My thinking is to add not subtract things from a student's game! In this way, the arsenal of weapons becomes greater, and equally important, the student does not feel as though she/he is "wrong." Negativity in this game is never useful.

The aforementioned Oscar Wegner has written a wonderful book entitled, Play Better Tennis in 2 Hours. Although the claim made in this book's title is a bit difficult to believe, I assure you that Oscar has many examples to prove its veracity.

Oscar is a most unconventional tennis teacher. Some doubt his methods and insights, but I would beg to differ. In many ways, I believe Oscar was the "forerunner" with respect to the modern game.

His "unorthodox" doctrine has made his an outcast of sorts. But, his devotees will certainly support that he knows what he is doing. I am one. His unorthodox methods and techniques have in major measure become a new orthodoxy! Check this out for yourself. Now, I am not saying that there is no wisdom in the "accepted" forms associated with tennis strokes. They are "orthodox" for good reasons.

If you hit a two-handed forehand, you are probably going to run a bit more in a match. If you hit the two-handed, backhand volley; you are more likely to get passed. An eastern forehand grip when serving is not likely to be as "forgiving" as a serve using a backhand grip.

But if you are hitting a stoke "differently" from what is the conventional wisdom; do not dismay and do not be too quick to abandon your idiosyncratic stroke.

Rather, ask yourself some very pertinent questions:

  1. Why does this "unusual" form feel more comfortable?
  2. Is this "unusual form" more effective than ineffective?
  3. In what situations does this "unusual form" breakdown?
  4. Can I learn a more orthodox form in addition to my unorthodox form?
  5. If I do learn the more orthodox form, when would I want to use my "unusual form?"

At times, tennis can be an elitist game. We are all inadequate with respect to some aspect and stoke(s) in this exciting game. This is why a person's tennis game can always be improved.

Take an inventory of your strokes. Videotape yourself hitting strokes. Watch this video carefully and compare your strokes to those of pros on the tours.

Do not chastise yourself for having an unorthodox stroke or two. Recognize that there is always a good reason why you have adopted this unusual method of striking the ball.

Without abandoning what you can already do, try to work out a game plan to add the traditionally conventional form(s) to your stroke options.

To inspire you, I have videotaped some most unusual strokes associated with a player on the WTA tour. Monica Niculescu from Romania played the qualies at the 2008 Pilot Pen. She won her matches and made it into the main draw.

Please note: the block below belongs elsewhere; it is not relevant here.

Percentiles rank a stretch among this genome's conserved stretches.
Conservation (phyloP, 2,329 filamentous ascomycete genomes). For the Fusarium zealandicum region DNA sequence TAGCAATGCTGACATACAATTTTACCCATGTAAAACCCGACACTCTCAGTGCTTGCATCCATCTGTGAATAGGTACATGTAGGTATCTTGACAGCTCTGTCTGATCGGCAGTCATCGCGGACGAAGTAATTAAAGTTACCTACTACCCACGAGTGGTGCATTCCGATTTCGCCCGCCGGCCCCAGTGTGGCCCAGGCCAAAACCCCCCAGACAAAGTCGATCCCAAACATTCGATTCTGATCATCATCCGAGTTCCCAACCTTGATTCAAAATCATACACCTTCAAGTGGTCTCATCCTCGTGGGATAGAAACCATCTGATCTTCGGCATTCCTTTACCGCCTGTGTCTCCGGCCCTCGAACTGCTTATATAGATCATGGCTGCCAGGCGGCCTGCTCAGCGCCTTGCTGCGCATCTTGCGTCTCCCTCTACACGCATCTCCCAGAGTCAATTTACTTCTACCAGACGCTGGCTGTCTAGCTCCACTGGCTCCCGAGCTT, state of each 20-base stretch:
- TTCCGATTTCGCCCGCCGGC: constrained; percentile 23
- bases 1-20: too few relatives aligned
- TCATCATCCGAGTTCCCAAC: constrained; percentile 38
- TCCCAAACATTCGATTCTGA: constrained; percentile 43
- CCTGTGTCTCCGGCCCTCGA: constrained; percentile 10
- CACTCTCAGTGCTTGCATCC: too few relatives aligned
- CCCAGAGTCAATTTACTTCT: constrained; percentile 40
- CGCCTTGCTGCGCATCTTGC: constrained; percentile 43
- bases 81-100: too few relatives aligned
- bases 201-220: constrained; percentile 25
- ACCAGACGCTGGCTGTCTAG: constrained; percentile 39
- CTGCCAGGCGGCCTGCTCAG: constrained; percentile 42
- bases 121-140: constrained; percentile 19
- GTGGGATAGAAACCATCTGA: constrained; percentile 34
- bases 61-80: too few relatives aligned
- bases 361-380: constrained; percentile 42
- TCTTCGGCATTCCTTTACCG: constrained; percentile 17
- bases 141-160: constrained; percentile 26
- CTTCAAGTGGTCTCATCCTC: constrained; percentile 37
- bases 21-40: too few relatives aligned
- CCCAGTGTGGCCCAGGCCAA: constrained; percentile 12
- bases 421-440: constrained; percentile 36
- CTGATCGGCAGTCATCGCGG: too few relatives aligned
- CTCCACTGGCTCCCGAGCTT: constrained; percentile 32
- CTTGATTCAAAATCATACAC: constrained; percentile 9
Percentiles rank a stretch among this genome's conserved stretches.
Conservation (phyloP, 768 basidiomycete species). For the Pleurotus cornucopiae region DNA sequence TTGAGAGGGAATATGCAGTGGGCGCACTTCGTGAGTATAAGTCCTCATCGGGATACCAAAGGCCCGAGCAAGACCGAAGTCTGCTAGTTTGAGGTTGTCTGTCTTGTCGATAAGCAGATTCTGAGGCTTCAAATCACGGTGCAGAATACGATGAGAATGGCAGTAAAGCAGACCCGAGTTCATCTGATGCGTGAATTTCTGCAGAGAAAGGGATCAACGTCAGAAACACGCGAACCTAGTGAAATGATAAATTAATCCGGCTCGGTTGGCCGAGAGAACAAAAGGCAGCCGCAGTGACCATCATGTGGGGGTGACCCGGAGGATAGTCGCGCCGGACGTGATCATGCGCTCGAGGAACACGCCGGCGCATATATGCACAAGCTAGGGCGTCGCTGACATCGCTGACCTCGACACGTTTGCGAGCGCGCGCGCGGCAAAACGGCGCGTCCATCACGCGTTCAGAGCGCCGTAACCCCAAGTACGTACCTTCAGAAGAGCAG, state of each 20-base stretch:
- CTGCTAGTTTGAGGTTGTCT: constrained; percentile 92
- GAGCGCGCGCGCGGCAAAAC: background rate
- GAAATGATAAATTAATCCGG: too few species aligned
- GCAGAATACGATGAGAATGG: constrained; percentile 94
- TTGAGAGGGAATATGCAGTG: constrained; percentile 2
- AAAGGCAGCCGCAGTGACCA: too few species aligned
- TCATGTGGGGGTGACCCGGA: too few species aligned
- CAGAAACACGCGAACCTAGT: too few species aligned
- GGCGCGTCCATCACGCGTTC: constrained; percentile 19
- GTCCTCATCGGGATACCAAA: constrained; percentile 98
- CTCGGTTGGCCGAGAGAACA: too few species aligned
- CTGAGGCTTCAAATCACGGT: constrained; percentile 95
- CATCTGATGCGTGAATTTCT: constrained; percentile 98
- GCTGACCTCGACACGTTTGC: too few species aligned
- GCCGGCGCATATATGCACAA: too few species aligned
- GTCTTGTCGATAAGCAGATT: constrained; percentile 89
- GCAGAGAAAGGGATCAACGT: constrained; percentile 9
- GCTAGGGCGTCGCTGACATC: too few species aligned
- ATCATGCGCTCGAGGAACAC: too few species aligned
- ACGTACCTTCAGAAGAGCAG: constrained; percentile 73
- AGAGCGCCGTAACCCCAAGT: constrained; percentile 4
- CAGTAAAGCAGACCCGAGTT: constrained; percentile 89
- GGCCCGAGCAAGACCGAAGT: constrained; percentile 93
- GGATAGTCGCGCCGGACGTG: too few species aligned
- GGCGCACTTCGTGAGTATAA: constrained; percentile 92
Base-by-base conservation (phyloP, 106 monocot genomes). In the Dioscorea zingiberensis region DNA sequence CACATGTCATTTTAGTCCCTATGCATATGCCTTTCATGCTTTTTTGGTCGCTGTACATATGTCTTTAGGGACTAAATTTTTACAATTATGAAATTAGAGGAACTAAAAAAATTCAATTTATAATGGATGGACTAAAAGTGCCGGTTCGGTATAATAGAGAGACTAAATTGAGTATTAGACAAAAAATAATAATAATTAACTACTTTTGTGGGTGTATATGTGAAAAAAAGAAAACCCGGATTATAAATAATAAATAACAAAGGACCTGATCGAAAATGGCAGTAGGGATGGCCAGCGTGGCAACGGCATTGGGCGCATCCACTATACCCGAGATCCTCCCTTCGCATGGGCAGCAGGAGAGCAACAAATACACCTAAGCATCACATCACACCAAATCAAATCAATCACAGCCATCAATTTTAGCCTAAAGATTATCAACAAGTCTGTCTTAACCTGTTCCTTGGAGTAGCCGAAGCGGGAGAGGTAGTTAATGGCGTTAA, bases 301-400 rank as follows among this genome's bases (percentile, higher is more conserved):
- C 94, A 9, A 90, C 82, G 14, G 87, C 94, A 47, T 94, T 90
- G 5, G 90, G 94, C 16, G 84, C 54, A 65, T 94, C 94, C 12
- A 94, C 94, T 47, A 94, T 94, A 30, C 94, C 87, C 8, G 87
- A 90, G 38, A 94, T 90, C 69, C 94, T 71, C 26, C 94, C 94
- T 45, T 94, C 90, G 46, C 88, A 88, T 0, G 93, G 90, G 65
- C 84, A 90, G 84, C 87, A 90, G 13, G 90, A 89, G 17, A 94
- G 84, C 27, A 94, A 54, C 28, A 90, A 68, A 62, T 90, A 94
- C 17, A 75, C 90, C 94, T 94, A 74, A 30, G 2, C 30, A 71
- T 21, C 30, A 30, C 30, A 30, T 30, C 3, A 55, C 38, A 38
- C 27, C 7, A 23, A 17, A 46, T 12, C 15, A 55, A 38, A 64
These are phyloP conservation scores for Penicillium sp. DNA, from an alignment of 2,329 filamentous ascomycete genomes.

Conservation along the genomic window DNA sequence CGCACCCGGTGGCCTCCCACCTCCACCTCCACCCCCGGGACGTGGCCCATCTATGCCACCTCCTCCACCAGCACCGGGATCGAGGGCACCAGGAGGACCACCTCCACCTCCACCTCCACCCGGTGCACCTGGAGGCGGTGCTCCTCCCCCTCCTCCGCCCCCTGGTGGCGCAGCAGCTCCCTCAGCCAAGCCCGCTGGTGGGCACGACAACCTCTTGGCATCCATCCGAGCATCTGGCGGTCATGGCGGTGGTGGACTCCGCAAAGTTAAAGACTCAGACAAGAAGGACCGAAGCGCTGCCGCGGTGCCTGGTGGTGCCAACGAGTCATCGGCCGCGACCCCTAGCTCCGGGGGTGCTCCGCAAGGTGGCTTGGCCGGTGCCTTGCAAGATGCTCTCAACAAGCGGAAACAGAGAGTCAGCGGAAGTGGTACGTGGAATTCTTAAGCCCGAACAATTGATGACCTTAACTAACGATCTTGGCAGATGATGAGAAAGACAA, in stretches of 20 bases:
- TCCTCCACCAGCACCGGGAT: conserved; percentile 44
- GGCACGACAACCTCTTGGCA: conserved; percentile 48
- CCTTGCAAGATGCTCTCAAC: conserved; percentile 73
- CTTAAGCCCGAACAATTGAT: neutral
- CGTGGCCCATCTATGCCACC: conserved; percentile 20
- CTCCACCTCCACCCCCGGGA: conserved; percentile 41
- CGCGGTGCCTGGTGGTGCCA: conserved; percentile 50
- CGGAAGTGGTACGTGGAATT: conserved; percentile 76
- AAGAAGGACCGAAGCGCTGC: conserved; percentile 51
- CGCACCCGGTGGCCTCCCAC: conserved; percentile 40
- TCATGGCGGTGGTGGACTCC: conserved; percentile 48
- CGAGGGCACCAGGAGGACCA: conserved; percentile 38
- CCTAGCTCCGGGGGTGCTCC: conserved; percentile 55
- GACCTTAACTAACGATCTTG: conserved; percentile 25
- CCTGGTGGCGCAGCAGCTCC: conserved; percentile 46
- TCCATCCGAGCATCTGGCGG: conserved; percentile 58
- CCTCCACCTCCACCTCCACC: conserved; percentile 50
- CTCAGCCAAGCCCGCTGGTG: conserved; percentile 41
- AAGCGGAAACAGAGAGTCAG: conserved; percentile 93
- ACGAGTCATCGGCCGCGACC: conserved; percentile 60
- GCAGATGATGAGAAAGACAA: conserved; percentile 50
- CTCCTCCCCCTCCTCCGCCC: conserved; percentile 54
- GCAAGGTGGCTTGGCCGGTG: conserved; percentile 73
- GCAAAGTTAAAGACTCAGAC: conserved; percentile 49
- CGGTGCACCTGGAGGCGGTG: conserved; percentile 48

As the video will show, she hits some very unusual groundstrokes. In many ways, she reminds me of the "Magician," Fabrice Santoro of France. Both are able to impart incredible backspin on forehand and backhand groundstrokes. Both have two-handed forehands.

Okay, neither player has won a grand slam singles event. Okay, each player's strokes are not what one would normally promote for tennis students. Yet, each player would probably beat any of the non-professional players reading this.

Take comfort and inspiration from what you see in Monica's strokes. Yes, she is incredibly fit and needs to be to play the game with her strokes. But, they work for her! You will note that she is capable of hitting orthodox groundstrokes in addition to her very unique variations.

I assure you that if you accept those unorthodox strokes in your game, learn why and when they work, and add orthodox strokes to your game; you will invariably become a tennis overdog!.

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This column is copyrighted by Ron Waite, all rights reserved. Questions and comments about these columns can be directed to Ron by using this form.

Ron Waite is a certified USPTR tennis instructor who took up the game of tennis at the age of 39. Frustrated with conventional tennis methods of instruction and the confusing data available on how to learn the game, Ron has sought to sift fact from fiction. In his seven years of tennis, Ron has received USTA sectional ranking four years, has successfully coached several NCAA Division III men's and women's tennis teams to post season competition, and has competed in USTA National singles tournaments. Ron has trained at a number of tennis academies and with many of the game's leading instructors.

In addition to his full-time work as a professor at Albertus Magnus College, Ron photographs ATP tour events for a variety of organizations and publications. The name of his column, TurboTennis, stems from his methods to decrease the amount of time it takes to learn and master the game of tennis.